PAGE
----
It’s Time to Use Consumer Data for the Greater Good
Harness the power of consumer data to improve more than your bottom line.
The insights industry talks a lot about how consumer data and research can benefit businesses, but they can also benefit the world. In recent years, data earned a bit of a bad reputation in the public realm, as a few bad actors used consumer data unethically. Public tolerance for this behavior is low.
On his podcast, Pivot, Scott Galloway discusses one recent example of this when Google faced the possibility of an antitrust suit from the U.S. Department of Justice. He examines the difficulty in deciding who is the worst of these bad actors, and believes Facebook is a worse offender when it comes to unscrupulous uses of consumer data. Discerning who uses data for negative purposes presents as much of a struggle as navigating the balance between privacy and insights.
These are issues that define modern society. What the pandemic has shown us, however, is data harnessed properly can be used to benefit everyone in a society. We have also seen an increase in willingness from the public to have their information used for these purposes, as demonstrated in a recent report by KPMG.
The Pandemic Redefined Consumer Data Privacy Needs & Expectations
Since the outbreak of COVID-19 the open sharing of anonymized data between organizations increased. This was a hitherto unheard-of idea. Previously, any information an organization had access to was for its use and its use alone. There were many good reasons for this – information security being top among them – but it also limited the ability for collaboration and cross-pollination. Through the pandemic, we saw private corporations share information with government organizations and vice versa to better understand pandemic living conditions and how to best support consumers during this time.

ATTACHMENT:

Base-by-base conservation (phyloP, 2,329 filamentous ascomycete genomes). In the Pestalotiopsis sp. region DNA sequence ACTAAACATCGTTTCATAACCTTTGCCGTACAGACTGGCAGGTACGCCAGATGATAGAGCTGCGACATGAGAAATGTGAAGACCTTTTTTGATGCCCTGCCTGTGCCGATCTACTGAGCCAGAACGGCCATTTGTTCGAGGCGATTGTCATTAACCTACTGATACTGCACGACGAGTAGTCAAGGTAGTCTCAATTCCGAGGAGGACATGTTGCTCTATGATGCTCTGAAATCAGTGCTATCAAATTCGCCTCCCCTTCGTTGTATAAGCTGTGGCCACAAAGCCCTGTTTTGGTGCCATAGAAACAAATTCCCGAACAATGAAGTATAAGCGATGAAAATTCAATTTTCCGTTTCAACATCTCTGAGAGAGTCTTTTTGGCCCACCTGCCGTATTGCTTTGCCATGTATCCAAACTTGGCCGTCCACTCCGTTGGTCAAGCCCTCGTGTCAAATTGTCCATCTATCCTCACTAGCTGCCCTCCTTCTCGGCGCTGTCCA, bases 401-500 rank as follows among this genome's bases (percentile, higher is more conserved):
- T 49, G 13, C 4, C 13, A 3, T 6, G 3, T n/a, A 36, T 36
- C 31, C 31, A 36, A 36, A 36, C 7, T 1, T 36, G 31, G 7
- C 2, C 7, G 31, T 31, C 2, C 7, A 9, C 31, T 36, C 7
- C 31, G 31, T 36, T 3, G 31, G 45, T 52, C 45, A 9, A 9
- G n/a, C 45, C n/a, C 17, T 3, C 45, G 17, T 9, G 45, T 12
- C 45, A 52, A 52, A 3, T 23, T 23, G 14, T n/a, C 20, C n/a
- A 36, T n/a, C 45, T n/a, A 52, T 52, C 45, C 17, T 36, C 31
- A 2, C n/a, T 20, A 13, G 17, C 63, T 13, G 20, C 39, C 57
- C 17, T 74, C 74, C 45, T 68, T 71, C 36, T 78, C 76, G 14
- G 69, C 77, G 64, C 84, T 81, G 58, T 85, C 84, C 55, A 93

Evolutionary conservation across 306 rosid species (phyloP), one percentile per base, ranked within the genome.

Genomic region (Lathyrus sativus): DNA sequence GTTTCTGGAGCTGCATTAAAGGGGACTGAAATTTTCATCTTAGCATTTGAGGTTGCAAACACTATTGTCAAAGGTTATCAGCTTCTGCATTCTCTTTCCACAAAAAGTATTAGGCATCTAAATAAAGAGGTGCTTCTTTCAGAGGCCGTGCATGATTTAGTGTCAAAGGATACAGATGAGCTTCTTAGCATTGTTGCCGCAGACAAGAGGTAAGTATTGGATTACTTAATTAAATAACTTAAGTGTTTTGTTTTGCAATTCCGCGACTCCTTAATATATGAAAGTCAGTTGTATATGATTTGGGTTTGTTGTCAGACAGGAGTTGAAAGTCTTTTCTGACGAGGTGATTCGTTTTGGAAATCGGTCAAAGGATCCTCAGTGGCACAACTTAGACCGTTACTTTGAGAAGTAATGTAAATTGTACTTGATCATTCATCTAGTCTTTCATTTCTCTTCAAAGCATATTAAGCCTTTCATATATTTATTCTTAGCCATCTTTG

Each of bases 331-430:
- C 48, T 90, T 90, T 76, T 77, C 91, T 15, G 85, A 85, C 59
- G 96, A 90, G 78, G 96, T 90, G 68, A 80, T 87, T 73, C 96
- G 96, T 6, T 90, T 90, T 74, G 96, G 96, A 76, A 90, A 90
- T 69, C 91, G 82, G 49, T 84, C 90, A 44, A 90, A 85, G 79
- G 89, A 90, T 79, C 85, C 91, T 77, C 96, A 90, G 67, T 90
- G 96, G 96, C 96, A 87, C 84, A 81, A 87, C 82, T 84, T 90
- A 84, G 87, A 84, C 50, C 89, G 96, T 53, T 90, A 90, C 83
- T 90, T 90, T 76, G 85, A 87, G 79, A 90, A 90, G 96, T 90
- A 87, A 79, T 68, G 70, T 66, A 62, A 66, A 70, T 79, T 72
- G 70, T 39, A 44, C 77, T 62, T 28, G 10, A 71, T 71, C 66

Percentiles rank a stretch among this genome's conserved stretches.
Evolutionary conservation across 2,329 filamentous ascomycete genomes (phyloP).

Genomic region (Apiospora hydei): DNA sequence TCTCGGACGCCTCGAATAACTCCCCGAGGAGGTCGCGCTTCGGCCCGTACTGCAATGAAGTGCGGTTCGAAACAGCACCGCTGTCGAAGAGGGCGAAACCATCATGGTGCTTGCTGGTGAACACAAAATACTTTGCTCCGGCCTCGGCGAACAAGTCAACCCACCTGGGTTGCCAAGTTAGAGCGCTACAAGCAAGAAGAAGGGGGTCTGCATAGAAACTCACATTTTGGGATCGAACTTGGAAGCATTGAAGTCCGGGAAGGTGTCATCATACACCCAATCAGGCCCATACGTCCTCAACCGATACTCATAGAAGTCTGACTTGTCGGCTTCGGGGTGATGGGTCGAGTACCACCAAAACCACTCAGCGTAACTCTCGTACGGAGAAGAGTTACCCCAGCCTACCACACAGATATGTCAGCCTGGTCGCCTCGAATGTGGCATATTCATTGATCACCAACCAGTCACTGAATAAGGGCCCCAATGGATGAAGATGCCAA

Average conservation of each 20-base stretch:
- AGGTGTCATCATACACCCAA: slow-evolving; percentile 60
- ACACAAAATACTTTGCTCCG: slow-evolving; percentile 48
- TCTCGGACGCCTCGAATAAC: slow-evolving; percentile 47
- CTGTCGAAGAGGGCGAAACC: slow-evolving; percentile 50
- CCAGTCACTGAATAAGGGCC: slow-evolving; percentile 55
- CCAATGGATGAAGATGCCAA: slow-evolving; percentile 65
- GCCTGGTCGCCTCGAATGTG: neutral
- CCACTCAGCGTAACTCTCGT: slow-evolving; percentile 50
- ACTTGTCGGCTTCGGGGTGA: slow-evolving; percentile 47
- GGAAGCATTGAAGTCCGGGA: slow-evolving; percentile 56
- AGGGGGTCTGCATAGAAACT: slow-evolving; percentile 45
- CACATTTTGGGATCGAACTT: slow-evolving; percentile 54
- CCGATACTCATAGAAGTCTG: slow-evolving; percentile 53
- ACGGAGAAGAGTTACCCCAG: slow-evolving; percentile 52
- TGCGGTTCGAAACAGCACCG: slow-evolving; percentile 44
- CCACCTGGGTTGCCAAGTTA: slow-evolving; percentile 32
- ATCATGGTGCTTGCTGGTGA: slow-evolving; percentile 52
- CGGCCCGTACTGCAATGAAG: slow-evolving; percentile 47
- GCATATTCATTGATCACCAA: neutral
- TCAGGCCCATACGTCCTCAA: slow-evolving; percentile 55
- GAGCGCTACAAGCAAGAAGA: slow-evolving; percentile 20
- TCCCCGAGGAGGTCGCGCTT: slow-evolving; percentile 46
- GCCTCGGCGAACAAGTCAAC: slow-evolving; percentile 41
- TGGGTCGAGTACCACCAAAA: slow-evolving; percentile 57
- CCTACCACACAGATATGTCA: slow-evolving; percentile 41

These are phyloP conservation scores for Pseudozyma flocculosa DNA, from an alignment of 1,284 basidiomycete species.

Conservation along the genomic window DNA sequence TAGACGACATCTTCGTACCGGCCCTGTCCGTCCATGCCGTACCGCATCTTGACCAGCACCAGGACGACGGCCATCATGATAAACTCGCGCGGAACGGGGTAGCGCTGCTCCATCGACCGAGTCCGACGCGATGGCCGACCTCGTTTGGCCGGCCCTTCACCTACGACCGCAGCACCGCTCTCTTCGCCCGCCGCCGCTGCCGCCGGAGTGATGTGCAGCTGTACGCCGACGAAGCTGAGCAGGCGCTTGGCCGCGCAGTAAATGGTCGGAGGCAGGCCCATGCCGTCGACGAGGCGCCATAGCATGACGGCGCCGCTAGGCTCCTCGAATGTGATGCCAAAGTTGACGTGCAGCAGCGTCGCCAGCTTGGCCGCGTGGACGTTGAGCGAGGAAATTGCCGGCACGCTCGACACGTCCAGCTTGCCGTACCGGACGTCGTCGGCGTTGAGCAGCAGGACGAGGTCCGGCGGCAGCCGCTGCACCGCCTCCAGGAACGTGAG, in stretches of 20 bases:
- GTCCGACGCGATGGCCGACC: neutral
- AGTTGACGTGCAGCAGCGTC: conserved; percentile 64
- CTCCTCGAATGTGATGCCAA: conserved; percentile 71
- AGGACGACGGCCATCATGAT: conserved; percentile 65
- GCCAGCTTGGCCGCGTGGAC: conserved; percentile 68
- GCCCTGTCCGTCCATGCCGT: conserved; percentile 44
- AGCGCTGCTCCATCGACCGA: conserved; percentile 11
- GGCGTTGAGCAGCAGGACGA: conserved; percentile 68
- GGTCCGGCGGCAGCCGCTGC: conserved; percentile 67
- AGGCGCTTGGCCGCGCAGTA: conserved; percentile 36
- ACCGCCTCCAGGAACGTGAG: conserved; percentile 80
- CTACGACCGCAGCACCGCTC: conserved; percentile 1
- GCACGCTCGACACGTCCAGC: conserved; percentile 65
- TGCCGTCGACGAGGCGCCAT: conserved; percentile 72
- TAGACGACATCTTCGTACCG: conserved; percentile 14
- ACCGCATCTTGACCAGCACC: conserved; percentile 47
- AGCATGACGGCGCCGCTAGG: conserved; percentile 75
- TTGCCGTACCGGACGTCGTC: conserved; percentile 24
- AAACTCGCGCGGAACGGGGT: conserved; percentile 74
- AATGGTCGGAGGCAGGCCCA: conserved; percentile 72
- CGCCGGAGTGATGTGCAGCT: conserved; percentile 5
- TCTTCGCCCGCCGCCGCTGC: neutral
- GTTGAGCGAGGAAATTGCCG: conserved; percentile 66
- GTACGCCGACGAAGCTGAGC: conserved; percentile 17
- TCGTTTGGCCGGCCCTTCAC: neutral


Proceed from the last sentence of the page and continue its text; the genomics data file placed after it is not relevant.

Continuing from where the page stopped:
Methodify Partnered with the Centre for Addiction & Mental Health for COVID-19 Data
A great example of pandemic partnerships, Methodify and the Centre for Addiction and Mental Health (CAMH) paired up to aid the mental health researchers at CAMH, who conducted nine surveys over the course of almost two years through the platform. All that data was made available, free of charge, to help other organizations better understand the mental health and substance use of Canadians during COVID-19.
If everyone continues with this cooperative approach, what other issues might we better address as a society?
Data Sharing, ‘Democratization of Data’ Helps Detect Patterns Earlier & with Increased Reliability
Information sharing allows for patterns to be detected earlier on and with more reliability. These patterns reveal probable future outcomes we may then address proactively, instead of having to react at the moment when they happen.
We can never predict the future, but we can use data to actively understand trends and in turn develop strategies that will serve all those involved in a positive way. For instance, the Munk School of Global Affairs at the University of Toronto conducted a study titled The COVID-19 Crisis and Policy Preferences of Canadian Technology Scale-Ups, which revealed the top concerns of this group that is so pivotal in the Canadian economy. By making these insights available, governments may make better policies and decisions to both help and encourage these businesses in the best ways possible while planning for a variety of future scenarios.
In a similar vein, “democratization of data” usually refers to giving more stakeholders in a company access to the data being used to make key business decisions. This extends into the wider world as well. As the collection of consumer data increases exponentially across programs and devices, shouldn’t those consumers have a stake in it themselves? If their data is used to improve not only their lives, but the lives of everyone around them, then we see the democratization of data at a societal level.
The process of gathering consumer data becomes a two-way street where everyone can benefit. For example, Deloitte released a free report titled COVID-19: Voice of Canadians and Impact to Retailers. This allowed consumers to have their voices heard, while simultaneously allowing retail businesses to benefit from the data collected and make the necessary adjustments, and potentially mitigate the economic impact of the pandemic country wide.
Consumer data is powerful but has also been controversial. It is critical to always ask why the data is being gathered, to ask if it serves a higher purpose. Many brands who begin to dig deeper into consumer data and insights do so in an effort to be more consumer-centric. What if we expand that ethos beyond the confines of business and begin to use data to be more human-centric as a society? The current pandemic has created a shift in the world’s approach to consumer data, and if we can continue with these changes, data can truly be used for the greater good.